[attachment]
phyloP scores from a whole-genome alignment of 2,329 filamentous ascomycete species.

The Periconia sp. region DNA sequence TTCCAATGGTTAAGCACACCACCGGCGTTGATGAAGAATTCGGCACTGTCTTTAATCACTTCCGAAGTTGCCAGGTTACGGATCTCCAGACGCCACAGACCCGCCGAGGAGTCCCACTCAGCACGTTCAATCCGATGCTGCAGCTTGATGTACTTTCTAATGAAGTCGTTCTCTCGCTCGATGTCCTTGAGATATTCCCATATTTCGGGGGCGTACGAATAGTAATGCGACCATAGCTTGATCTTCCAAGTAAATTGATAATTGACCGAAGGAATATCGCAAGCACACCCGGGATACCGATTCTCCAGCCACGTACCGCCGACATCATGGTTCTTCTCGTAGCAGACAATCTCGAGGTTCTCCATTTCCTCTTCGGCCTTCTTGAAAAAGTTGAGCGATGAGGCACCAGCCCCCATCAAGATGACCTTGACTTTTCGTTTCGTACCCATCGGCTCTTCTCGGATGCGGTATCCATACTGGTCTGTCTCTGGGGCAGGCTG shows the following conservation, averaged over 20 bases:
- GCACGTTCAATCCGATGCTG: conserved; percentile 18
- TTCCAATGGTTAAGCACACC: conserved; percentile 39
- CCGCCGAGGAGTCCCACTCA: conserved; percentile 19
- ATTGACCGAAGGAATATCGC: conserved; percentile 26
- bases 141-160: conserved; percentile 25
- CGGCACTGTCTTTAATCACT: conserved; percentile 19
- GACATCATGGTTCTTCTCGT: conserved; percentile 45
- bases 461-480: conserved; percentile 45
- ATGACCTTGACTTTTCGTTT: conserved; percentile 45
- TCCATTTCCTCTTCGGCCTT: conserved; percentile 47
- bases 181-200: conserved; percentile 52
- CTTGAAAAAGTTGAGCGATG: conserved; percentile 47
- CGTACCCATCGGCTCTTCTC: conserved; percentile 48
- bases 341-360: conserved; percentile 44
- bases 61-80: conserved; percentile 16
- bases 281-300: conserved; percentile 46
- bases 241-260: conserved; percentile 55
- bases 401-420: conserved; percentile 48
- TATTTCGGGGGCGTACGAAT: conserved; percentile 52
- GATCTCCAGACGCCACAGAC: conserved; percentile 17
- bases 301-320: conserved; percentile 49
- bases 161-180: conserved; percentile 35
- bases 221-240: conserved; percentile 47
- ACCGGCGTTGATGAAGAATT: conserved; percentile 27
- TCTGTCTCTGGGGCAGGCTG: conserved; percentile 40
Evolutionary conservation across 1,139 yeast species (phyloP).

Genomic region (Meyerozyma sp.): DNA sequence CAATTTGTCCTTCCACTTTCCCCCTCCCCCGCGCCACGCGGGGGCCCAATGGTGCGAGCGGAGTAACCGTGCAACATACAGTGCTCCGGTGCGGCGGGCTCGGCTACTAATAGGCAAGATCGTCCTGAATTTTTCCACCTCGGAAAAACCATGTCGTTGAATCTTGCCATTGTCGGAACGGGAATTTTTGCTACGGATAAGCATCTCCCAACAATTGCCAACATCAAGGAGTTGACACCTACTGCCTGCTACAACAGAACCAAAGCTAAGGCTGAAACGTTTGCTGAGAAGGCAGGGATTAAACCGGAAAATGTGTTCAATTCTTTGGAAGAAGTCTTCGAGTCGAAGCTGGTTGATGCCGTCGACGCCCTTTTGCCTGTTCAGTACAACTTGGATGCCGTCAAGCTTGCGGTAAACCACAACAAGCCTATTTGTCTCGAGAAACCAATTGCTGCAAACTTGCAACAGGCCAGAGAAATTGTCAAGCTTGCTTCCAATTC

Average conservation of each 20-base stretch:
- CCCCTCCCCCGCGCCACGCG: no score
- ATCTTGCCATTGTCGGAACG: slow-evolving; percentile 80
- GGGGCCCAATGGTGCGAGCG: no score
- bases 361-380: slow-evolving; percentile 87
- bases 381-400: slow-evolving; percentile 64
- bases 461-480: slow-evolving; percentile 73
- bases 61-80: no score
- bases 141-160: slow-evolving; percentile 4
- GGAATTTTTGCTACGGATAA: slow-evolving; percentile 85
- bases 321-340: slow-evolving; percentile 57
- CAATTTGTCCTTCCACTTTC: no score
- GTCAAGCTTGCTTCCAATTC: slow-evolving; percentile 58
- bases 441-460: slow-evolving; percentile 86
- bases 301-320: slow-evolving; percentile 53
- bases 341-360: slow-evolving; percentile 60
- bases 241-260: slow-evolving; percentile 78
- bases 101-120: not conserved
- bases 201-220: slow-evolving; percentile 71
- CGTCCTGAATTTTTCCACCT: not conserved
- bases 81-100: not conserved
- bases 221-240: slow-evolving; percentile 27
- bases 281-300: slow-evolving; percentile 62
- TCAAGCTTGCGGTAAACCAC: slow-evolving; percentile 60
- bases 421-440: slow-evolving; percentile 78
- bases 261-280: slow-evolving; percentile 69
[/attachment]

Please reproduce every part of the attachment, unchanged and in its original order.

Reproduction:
phyloP scores from a whole-genome alignment of 2,329 filamentous ascomycete species.

The Periconia sp. region DNA sequence TTCCAATGGTTAAGCACACCACCGGCGTTGATGAAGAATTCGGCACTGTCTTTAATCACTTCCGAAGTTGCCAGGTTACGGATCTCCAGACGCCACAGACCCGCCGAGGAGTCCCACTCAGCACGTTCAATCCGATGCTGCAGCTTGATGTACTTTCTAATGAAGTCGTTCTCTCGCTCGATGTCCTTGAGATATTCCCATATTTCGGGGGCGTACGAATAGTAATGCGACCATAGCTTGATCTTCCAAGTAAATTGATAATTGACCGAAGGAATATCGCAAGCACACCCGGGATACCGATTCTCCAGCCACGTACCGCCGACATCATGGTTCTTCTCGTAGCAGACAATCTCGAGGTTCTCCATTTCCTCTTCGGCCTTCTTGAAAAAGTTGAGCGATGAGGCACCAGCCCCCATCAAGATGACCTTGACTTTTCGTTTCGTACCCATCGGCTCTTCTCGGATGCGGTATCCATACTGGTCTGTCTCTGGGGCAGGCTG shows the following conservation, averaged over 20 bases:
- GCACGTTCAATCCGATGCTG: conserved; percentile 18
- TTCCAATGGTTAAGCACACC: conserved; percentile 39
- CCGCCGAGGAGTCCCACTCA: conserved; percentile 19
- ATTGACCGAAGGAATATCGC: conserved; percentile 26
- bases 141-160: conserved; percentile 25
- CGGCACTGTCTTTAATCACT: conserved; percentile 19
- GACATCATGGTTCTTCTCGT: conserved; percentile 45
- bases 461-480: conserved; percentile 45
- ATGACCTTGACTTTTCGTTT: conserved; percentile 45
- TCCATTTCCTCTTCGGCCTT: conserved; percentile 47
- bases 181-200: conserved; percentile 52
- CTTGAAAAAGTTGAGCGATG: conserved; percentile 47
- CGTACCCATCGGCTCTTCTC: conserved; percentile 48
- bases 341-360: conserved; percentile 44
- bases 61-80: conserved; percentile 16
- bases 281-300: conserved; percentile 46
- bases 241-260: conserved; percentile 55
- bases 401-420: conserved; percentile 48
- TATTTCGGGGGCGTACGAAT: conserved; percentile 52
- GATCTCCAGACGCCACAGAC: conserved; percentile 17
- bases 301-320: conserved; percentile 49
- bases 161-180: conserved; percentile 35
- bases 221-240: conserved; percentile 47
- ACCGGCGTTGATGAAGAATT: conserved; percentile 27
- TCTGTCTCTGGGGCAGGCTG: conserved; percentile 40
Evolutionary conservation across 1,139 yeast species (phyloP).

Genomic region (Meyerozyma sp.): DNA sequence CAATTTGTCCTTCCACTTTCCCCCTCCCCCGCGCCACGCGGGGGCCCAATGGTGCGAGCGGAGTAACCGTGCAACATACAGTGCTCCGGTGCGGCGGGCTCGGCTACTAATAGGCAAGATCGTCCTGAATTTTTCCACCTCGGAAAAACCATGTCGTTGAATCTTGCCATTGTCGGAACGGGAATTTTTGCTACGGATAAGCATCTCCCAACAATTGCCAACATCAAGGAGTTGACACCTACTGCCTGCTACAACAGAACCAAAGCTAAGGCTGAAACGTTTGCTGAGAAGGCAGGGATTAAACCGGAAAATGTGTTCAATTCTTTGGAAGAAGTCTTCGAGTCGAAGCTGGTTGATGCCGTCGACGCCCTTTTGCCTGTTCAGTACAACTTGGATGCCGTCAAGCTTGCGGTAAACCACAACAAGCCTATTTGTCTCGAGAAACCAATTGCTGCAAACTTGCAACAGGCCAGAGAAATTGTCAAGCTTGCTTCCAATTC

Average conservation of each 20-base stretch:
- CCCCTCCCCCGCGCCACGCG: no score
- ATCTTGCCATTGTCGGAACG: slow-evolving; percentile 80
- GGGGCCCAATGGTGCGAGCG: no score
- bases 361-380: slow-evolving; percentile 87
- bases 381-400: slow-evolving; percentile 64
- bases 461-480: slow-evolving; percentile 73
- bases 61-80: no score
- bases 141-160: slow-evolving; percentile 4
- GGAATTTTTGCTACGGATAA: slow-evolving; percentile 85
- bases 321-340: slow-evolving; percentile 57
- CAATTTGTCCTTCCACTTTC: no score
- GTCAAGCTTGCTTCCAATTC: slow-evolving; percentile 58
- bases 441-460: slow-evolving; percentile 86
- bases 301-320: slow-evolving; percentile 53
- bases 341-360: slow-evolving; percentile 60
- bases 241-260: slow-evolving; percentile 78
- bases 101-120: not conserved
- bases 201-220: slow-evolving; percentile 71
- CGTCCTGAATTTTTCCACCT: not conserved
- bases 81-100: not conserved
- bases 221-240: slow-evolving; percentile 27
- bases 281-300: slow-evolving; percentile 62
- TCAAGCTTGCGGTAAACCAC: slow-evolving; percentile 60
- bases 421-440: slow-evolving; percentile 78
- bases 261-280: slow-evolving; percentile 69